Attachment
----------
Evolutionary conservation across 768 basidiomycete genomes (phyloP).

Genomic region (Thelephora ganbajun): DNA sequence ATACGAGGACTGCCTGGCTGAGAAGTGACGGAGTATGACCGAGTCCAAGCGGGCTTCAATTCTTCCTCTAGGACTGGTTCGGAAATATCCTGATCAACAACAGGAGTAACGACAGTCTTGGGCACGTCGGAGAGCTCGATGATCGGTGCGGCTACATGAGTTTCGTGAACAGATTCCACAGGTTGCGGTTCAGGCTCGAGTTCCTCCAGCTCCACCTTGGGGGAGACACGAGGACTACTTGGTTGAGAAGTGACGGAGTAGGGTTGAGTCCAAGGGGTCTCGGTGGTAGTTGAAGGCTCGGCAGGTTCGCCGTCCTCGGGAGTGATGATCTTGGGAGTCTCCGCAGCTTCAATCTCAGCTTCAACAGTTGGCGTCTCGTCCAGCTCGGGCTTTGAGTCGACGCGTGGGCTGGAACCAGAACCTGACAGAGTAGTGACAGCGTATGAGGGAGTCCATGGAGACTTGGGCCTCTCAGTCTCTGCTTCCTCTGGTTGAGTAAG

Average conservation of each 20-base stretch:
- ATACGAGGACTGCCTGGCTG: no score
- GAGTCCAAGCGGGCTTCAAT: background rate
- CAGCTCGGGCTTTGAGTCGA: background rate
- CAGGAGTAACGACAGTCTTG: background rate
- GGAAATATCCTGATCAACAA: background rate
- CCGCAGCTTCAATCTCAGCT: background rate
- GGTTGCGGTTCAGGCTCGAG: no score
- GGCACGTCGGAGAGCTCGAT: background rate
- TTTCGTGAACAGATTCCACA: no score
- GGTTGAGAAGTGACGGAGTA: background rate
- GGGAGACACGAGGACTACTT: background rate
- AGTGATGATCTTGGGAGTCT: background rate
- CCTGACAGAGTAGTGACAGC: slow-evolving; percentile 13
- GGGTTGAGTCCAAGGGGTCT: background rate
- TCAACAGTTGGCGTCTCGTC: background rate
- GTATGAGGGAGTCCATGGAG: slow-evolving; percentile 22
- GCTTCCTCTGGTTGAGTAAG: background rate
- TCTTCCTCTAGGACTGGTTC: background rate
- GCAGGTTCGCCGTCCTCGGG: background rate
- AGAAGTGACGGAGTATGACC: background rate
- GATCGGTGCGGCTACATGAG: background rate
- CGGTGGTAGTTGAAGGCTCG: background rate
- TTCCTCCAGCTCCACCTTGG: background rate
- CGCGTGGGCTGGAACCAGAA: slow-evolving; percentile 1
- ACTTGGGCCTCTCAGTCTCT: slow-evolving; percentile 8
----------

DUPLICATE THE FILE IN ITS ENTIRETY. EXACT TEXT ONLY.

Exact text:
Evolutionary conservation across 768 basidiomycete genomes (phyloP).

Genomic region (Thelephora ganbajun): DNA sequence ATACGAGGACTGCCTGGCTGAGAAGTGACGGAGTATGACCGAGTCCAAGCGGGCTTCAATTCTTCCTCTAGGACTGGTTCGGAAATATCCTGATCAACAACAGGAGTAACGACAGTCTTGGGCACGTCGGAGAGCTCGATGATCGGTGCGGCTACATGAGTTTCGTGAACAGATTCCACAGGTTGCGGTTCAGGCTCGAGTTCCTCCAGCTCCACCTTGGGGGAGACACGAGGACTACTTGGTTGAGAAGTGACGGAGTAGGGTTGAGTCCAAGGGGTCTCGGTGGTAGTTGAAGGCTCGGCAGGTTCGCCGTCCTCGGGAGTGATGATCTTGGGAGTCTCCGCAGCTTCAATCTCAGCTTCAACAGTTGGCGTCTCGTCCAGCTCGGGCTTTGAGTCGACGCGTGGGCTGGAACCAGAACCTGACAGAGTAGTGACAGCGTATGAGGGAGTCCATGGAGACTTGGGCCTCTCAGTCTCTGCTTCCTCTGGTTGAGTAAG

Average conservation of each 20-base stretch:
- ATACGAGGACTGCCTGGCTG: no score
- GAGTCCAAGCGGGCTTCAAT: background rate
- CAGCTCGGGCTTTGAGTCGA: background rate
- CAGGAGTAACGACAGTCTTG: background rate
- GGAAATATCCTGATCAACAA: background rate
- CCGCAGCTTCAATCTCAGCT: background rate
- GGTTGCGGTTCAGGCTCGAG: no score
- GGCACGTCGGAGAGCTCGAT: background rate
- TTTCGTGAACAGATTCCACA: no score
- GGTTGAGAAGTGACGGAGTA: background rate
- GGGAGACACGAGGACTACTT: background rate
- AGTGATGATCTTGGGAGTCT: background rate
- CCTGACAGAGTAGTGACAGC: slow-evolving; percentile 13
- GGGTTGAGTCCAAGGGGTCT: background rate
- TCAACAGTTGGCGTCTCGTC: background rate
- GTATGAGGGAGTCCATGGAG: slow-evolving; percentile 22
- GCTTCCTCTGGTTGAGTAAG: background rate
- TCTTCCTCTAGGACTGGTTC: background rate
- GCAGGTTCGCCGTCCTCGGG: background rate
- AGAAGTGACGGAGTATGACC: background rate
- GATCGGTGCGGCTACATGAG: background rate
- CGGTGGTAGTTGAAGGCTCG: background rate
- TTCCTCCAGCTCCACCTTGG: background rate
- CGCGTGGGCTGGAACCAGAA: slow-evolving; percentile 1
- ACTTGGGCCTCTCAGTCTCT: slow-evolving; percentile 8